Transit backers expect an end to major funding hurdle

University Avenue
The Central Corridor route has been altered to meet the current cost effectiveness index, meaning planners have trimmed the length of the line and reduced the amount of utility work under University Ave.
MPR photo/Dan Olson

A big transit project like the Central Corridor light rail proposal must clear a lot of hurdles to get federal funding.

The project must show it will not damage the environment, can attract riders and has a guaranteed source of local funding. Most important, however, a transit project seeking federal money must hit a money target called the CEI, the cost effectiveness index.

Take the total cost of building and operating a transit project, divide it by the estimated amount of travel time riders save and the result is the cost effectiveness index.

For the Central Corridor light rail project between St. Paul and Minneapolis the cost effectiveness index is $24.41 per rider.

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To stay within that number Central Corridor planners have trimmed the length of the line, reduced the amount of utility work under University Ave. and the biggest trim of all, eliminated the tunnel underneath the University of Minnesota in Minneapolis that could have cost as much as $150 million.

Not hitting the $24.41 per passenger target means the project doesn't go.

"(It)didn't matter how you did on anything else, if you didn't pass that one little piece you couldn't move forward," says Mariia Zimmerman.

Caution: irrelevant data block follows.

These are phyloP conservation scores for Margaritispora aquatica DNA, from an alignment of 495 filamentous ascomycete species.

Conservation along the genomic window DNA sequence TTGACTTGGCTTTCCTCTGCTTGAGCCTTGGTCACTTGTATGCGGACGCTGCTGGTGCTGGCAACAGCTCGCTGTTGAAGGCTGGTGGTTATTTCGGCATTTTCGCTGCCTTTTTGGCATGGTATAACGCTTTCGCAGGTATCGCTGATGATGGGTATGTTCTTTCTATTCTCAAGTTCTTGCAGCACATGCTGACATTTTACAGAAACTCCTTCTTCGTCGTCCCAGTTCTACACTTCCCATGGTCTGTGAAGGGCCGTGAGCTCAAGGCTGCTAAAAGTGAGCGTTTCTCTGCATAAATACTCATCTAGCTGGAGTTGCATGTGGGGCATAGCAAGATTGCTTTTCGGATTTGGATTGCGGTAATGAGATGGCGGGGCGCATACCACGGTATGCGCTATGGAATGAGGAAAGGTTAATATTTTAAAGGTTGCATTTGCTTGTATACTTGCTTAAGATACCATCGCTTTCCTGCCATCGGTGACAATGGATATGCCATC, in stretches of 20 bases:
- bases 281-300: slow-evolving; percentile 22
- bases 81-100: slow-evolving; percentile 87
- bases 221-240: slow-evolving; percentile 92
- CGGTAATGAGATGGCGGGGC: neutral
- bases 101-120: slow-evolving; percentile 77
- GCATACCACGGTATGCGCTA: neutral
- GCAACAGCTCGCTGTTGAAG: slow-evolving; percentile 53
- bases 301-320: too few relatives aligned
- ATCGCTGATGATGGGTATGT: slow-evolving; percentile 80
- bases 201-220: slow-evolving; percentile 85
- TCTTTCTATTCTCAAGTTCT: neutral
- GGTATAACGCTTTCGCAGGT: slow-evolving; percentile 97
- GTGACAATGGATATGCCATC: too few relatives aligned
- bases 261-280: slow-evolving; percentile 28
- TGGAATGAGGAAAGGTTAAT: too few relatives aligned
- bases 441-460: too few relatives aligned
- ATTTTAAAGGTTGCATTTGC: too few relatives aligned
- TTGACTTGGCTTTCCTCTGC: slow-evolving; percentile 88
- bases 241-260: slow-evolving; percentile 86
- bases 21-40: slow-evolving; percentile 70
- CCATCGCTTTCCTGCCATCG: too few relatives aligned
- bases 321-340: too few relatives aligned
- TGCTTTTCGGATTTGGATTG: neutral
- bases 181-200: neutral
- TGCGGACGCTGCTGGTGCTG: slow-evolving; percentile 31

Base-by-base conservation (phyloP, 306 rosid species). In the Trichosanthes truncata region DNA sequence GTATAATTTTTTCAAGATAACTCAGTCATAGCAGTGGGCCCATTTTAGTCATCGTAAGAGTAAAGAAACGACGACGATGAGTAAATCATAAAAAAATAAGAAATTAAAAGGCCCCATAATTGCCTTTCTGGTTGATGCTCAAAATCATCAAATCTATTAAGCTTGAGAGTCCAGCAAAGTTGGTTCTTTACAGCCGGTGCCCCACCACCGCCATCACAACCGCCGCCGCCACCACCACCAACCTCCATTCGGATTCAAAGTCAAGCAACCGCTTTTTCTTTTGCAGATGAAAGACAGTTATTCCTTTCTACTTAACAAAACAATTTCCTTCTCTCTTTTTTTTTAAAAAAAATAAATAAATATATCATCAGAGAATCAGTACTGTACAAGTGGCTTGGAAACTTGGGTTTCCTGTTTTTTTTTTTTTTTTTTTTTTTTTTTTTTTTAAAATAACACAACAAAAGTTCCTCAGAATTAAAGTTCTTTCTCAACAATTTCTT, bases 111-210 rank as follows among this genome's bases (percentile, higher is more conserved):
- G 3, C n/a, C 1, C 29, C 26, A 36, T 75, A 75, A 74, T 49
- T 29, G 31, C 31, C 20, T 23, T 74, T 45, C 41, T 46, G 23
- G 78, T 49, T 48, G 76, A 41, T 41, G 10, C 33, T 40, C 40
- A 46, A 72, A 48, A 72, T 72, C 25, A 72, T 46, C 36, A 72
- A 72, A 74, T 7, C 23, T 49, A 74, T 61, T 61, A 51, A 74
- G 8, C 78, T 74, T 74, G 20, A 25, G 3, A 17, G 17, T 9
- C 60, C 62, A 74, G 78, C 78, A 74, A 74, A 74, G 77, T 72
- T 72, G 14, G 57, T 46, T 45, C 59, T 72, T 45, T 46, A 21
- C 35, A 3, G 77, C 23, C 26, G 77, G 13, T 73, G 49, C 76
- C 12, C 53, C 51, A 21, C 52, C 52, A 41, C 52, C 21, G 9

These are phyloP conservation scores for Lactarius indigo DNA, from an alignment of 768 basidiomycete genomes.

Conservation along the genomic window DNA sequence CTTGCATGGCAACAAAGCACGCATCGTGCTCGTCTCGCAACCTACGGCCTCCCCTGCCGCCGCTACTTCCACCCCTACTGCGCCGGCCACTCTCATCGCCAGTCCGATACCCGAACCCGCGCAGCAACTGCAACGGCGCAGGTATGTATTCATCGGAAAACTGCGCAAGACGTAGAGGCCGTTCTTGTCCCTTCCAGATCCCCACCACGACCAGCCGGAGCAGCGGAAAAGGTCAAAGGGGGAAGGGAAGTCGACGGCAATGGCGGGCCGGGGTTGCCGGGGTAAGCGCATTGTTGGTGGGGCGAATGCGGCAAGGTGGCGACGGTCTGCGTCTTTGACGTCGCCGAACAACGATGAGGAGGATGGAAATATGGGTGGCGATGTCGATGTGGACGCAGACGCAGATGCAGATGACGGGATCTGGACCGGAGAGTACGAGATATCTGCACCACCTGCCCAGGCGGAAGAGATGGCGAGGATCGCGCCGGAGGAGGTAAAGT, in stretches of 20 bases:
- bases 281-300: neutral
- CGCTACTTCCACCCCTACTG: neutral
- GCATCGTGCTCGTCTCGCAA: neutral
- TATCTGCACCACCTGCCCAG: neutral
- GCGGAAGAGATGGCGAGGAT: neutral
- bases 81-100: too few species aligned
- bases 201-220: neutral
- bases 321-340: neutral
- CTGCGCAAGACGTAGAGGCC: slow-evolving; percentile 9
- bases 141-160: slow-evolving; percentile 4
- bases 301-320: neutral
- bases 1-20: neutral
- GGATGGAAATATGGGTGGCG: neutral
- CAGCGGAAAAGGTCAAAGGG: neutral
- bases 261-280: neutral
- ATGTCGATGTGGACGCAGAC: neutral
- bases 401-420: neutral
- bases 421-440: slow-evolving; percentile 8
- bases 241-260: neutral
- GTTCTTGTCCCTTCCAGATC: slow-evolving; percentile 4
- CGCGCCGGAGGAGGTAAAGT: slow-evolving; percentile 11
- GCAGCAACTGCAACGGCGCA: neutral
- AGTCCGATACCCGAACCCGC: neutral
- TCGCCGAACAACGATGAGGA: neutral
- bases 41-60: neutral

Zimmerman left Minnesota in l997, college degree in hand, for Washington, D.C. One of her first jobs was on the staff of the Federal Transit Administration. The FTA controls the federal purse strings for transit in this country.

Zimmerman now works for a coalition advocating for transit projects around the country. She and others inside the Washington, D. C. beltway are hearing the Obama administration wants, at the very least, to loosen the strictures of the cost effectiveness index.

The loosening, Zimmerman says, will allow FTA bureaucrats to consider other factors.

"(Looking at) the cost per rider of the project but also looking at what will be the land use benefits, what kind of coordination is there in terms of trying to get new development and preserve development around transit stations," she says.

Transit can be a potent development tool.

Examples abound of cities putting in a light rail lines and folks flocking around stations to build housing, offices and businesses. Transit oriented development can lift property values, create jobs and spur extra tax revenues.

That's what Central Corridor boosters are hoping will happen along University Ave.

At this point, however, the Federal Transit Administration has declared the cost effectiveness index number and not transit oriented development as the critical factor in giving a thumbs up or down to a project.

It's time for the CEI not just to be amended, but eliminated, says Rep. Jim Oberstar, chair of the House Transportation and Infrastructure Committee says.

"As soon as there is a Federal Transit Administrator I will encourage that person to, by executive order, erase it from the books. And if they don't we'll do that in legislation."

The cost effectiveness index became the deciding factor for transit projects in April, 2005. That's when the FTA received a letter from the Bush administration's Office of Management and Budget proclaiming the CEI's primacy.

Until that changes the folks planning the proposed $915 million Central Corridor project must continue aiming at the $24.41 cost per passenger target the FTA has told them they must meet to qualify for federal dollars.